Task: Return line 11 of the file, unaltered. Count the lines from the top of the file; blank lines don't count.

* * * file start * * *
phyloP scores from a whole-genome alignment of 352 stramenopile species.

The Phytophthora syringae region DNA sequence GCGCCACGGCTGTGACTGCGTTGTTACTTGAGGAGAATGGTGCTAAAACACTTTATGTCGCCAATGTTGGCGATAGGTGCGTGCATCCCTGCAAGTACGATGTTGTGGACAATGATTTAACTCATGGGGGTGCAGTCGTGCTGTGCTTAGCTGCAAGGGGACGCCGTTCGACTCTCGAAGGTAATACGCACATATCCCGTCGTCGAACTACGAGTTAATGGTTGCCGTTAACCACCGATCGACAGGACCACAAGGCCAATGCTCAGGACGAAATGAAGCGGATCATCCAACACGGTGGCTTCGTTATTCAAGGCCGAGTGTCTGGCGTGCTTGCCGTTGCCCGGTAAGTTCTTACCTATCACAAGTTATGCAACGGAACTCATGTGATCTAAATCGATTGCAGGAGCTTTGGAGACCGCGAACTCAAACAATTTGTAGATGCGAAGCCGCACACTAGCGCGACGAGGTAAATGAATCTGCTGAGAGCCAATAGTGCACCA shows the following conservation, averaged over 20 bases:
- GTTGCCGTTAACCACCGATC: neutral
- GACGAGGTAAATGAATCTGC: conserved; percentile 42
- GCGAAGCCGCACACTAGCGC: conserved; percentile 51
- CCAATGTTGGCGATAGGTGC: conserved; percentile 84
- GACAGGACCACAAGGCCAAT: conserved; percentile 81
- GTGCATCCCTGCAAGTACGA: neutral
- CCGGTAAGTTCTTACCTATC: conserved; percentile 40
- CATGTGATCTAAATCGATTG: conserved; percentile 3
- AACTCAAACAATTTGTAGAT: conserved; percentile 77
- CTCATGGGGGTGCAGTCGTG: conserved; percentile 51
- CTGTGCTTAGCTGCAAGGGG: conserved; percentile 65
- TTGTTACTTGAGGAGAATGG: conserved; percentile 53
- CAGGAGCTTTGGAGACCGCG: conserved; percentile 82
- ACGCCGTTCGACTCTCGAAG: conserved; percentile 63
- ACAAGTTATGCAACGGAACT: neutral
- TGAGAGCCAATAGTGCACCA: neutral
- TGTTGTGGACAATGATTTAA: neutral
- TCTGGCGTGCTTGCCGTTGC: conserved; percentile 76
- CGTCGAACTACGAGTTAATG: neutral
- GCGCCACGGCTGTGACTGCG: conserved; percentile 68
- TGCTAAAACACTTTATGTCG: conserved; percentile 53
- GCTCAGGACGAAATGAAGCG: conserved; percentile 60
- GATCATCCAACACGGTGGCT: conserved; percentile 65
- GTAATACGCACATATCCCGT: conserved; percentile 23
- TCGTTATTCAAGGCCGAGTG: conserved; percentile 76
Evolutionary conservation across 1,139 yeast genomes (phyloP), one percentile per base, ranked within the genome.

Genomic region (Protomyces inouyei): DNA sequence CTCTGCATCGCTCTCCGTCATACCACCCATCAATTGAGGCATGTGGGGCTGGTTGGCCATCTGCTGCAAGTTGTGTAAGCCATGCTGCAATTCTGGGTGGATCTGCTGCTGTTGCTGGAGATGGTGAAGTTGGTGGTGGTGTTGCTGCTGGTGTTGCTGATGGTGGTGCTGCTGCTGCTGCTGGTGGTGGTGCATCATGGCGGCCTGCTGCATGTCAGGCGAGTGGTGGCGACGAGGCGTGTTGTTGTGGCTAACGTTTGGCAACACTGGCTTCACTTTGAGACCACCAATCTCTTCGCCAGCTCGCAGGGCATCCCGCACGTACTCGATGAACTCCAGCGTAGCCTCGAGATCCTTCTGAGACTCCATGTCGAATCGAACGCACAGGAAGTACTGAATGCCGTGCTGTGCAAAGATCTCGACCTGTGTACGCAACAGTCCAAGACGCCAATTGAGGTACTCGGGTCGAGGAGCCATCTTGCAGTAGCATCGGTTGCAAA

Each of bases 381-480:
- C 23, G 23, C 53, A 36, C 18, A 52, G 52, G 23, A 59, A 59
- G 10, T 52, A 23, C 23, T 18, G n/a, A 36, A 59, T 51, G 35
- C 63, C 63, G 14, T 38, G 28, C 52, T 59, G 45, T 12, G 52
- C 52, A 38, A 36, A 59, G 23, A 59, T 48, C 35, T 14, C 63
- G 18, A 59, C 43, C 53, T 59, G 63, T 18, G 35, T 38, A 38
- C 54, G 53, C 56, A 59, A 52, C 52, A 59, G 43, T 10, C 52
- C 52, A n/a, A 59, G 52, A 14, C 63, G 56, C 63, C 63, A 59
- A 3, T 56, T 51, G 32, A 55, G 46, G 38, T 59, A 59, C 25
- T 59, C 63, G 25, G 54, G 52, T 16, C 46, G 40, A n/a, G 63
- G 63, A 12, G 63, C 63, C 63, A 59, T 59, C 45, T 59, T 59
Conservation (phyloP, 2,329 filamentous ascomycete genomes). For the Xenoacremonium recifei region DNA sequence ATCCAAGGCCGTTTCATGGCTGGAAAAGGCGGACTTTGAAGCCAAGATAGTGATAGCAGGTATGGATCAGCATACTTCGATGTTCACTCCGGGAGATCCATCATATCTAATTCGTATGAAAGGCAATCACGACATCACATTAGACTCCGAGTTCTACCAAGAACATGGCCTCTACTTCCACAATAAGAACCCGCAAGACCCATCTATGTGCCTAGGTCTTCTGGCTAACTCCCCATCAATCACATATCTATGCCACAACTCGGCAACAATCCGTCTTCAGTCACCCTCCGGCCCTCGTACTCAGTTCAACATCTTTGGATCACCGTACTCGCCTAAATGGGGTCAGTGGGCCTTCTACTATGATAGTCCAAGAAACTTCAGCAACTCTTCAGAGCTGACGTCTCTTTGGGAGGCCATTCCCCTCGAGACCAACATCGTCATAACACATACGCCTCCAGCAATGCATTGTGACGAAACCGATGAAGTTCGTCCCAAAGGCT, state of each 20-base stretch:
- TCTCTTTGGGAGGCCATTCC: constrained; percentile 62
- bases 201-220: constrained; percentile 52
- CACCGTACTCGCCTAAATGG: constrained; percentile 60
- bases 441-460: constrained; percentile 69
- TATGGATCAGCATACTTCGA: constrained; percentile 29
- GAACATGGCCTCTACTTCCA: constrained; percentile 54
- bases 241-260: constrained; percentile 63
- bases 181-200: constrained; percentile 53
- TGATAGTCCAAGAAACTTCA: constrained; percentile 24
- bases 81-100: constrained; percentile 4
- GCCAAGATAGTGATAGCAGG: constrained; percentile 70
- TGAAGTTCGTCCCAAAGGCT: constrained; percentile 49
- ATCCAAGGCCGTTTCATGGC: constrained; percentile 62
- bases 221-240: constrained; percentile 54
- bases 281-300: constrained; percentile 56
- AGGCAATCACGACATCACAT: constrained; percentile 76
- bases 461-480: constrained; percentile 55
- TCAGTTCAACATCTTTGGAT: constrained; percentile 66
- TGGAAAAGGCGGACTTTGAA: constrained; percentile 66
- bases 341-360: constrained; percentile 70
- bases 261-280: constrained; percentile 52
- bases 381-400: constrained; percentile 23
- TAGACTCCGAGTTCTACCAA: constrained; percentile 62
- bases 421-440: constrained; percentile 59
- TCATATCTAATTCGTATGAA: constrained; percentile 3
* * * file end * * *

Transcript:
- AACTCAAACAATTTGTAGAT: conserved; percentile 77